Indigenous people and mental health

Indigenous people and mental health

In 1992, the World Federation for Mental Health decided to observe October 10 as World Mental Health Day to create awareness about mental health and its diseases.

Mental illnesses are the leading cause of ill-health and disability worldwide. According to the World Health Organization (WHO), around 450 million people suffer from mental disorders globally. One in four people in the world is affected by mental or neurological disorders at some point in their lives.

There are different forms of mental illness such as depression, schizophrenia, bipolar affective disorder, dementia, intellectual disabilities, developmental disorders like autism etc. Depression is the most common mental disorder affecting more than 26% of the US adult population. It has been estimated that by 2020, depression will be the second leading cause of disability worldwide.

There may be multiple reasons for mental illnesses, including deprivation and poverty, illiteracy or less education, low income, lifetime disorders such as panic, phobia, alcohol dependence and other substance abuse.

Diagnoses and treatment

The treatments may differ from person to person, and include psychotherapy, medication, hospitalisation, peer support and support groups. Further, the risk of mental illness can be reduced by following simple steps such as keeping a healthy diet, regular exercise, avoiding stress, discussing problems with others, avoiding use of alcohol and drugs, relaxing the mind and body, and creating awareness among people to initiate early treatment.

The National Commission on Macroeconomics and Health study (2005) reports that 5% of people suffer from common mental disorders: depression and anxiety. Further, the National Mental Health Survey (2015) estimates 10.6% mental morbidity among people above the age of 18 years.

The prevalence of mental disorders in different groups is: 0 to 3-year-olds — 13.8%, 4 to 16-year-olds — 12% and industrial workers — 14-37%. But it has still to cover information on mental health issues among indigenous people or 75 particularly vulnerable tribal groups (PVTG) who are the unreached people.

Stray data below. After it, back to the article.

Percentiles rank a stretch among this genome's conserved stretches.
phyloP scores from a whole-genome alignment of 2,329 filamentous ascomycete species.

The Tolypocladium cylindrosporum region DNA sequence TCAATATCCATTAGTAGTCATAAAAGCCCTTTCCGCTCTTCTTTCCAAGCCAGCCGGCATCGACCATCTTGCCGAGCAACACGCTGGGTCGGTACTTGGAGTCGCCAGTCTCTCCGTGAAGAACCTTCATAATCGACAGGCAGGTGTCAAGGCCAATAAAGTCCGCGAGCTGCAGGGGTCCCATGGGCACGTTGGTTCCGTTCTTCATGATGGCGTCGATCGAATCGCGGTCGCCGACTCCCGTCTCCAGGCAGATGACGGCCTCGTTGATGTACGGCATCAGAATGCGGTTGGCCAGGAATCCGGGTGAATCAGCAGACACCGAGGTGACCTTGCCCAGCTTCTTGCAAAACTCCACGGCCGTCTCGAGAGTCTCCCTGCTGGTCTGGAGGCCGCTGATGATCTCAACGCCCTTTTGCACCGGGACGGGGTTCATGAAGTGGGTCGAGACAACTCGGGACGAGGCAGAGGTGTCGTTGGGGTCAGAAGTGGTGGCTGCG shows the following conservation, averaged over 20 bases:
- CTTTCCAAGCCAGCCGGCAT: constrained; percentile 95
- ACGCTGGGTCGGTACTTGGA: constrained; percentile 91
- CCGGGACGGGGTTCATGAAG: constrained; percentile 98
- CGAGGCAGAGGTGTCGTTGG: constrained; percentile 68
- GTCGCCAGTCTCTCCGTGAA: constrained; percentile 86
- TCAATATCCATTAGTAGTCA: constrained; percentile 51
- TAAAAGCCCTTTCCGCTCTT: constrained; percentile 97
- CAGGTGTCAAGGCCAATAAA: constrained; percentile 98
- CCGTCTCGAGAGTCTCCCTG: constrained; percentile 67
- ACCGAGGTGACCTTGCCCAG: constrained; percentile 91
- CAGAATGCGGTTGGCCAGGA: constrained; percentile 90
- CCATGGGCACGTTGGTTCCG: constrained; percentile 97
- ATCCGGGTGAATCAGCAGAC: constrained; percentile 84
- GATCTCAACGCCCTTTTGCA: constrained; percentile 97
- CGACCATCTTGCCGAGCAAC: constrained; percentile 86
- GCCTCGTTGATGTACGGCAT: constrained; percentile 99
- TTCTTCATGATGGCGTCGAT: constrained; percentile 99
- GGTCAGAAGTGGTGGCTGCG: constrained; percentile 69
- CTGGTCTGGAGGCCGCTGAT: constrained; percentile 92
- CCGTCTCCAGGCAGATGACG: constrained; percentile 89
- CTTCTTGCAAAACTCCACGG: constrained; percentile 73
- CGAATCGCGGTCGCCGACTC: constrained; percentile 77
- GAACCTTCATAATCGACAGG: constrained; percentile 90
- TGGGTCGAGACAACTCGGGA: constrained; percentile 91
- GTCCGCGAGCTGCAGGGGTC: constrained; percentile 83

The National Mental Health Programme (NMHP) was started in 1982 to improve the mental health of people in India. The Ministry of Health and Family Welfare formulated the District Mental Health Programme (DHMP) in 1996. DHMP aims to offer mental health services to disadvantaged sections and communities and rural areas, integrate them with other services and ensure early detection and treatment of patients suffering from mental illness within the community. Today DHMP has been implemented in 123 districts in India, including tribal-dominated ones.

Services underused

The country implemented the National Mental Health Policy in 2014 and also enacted the Mental Healthcare Act in 2017 to strengthen mental health services. Mental health in the workplace was the theme observed last year. A large amount of time is spent at work during one’s adult life. Experiences at workplace are important factors contributing to overall wellbeing of an individual.

Workplace initiatives to promote mental health and to support employees who have mental disorders are not only beneficial to their health but also increase their productivity at work. Harassment and bullying at work are commonly reported problems and can adversely impact mental health, resulting in reduced productivity, harmful use of substances or alcohol, absenteeism, increased staff turnover and a negative impact on family and social interactions.

Many mental illnesses can be treated, but access to treatment is often difficult and even when they are available, societal stigma may prevent people from seeking services. Moreover, it is important we reach those people who are living in remote areas — tribal people, indigenous people or PVTG.

The role of voluntary organisations and NGOs may be very important and act as a catalyst for change in the treatment of mental illness. Many VOs in India are working in the mental health space — Sangath Society in Goa, Umeed and Research Society in Mumbai, Schizophrenia Research Foundation (SCARF) and The Banyan in Chennai, Manas in West Bengal, the Medico-Pastoral Association (MPA) in Bengaluru and Shristi in Madurai focus on severe mental disorders.

Their efforts can help improve the mental health of our people and reach the indigenous peoples, our most unreached, for better diversified impact!

(The writer is Associate Profes­sor & Head, Department of Medical Anthropology, IHBAS, Delhi)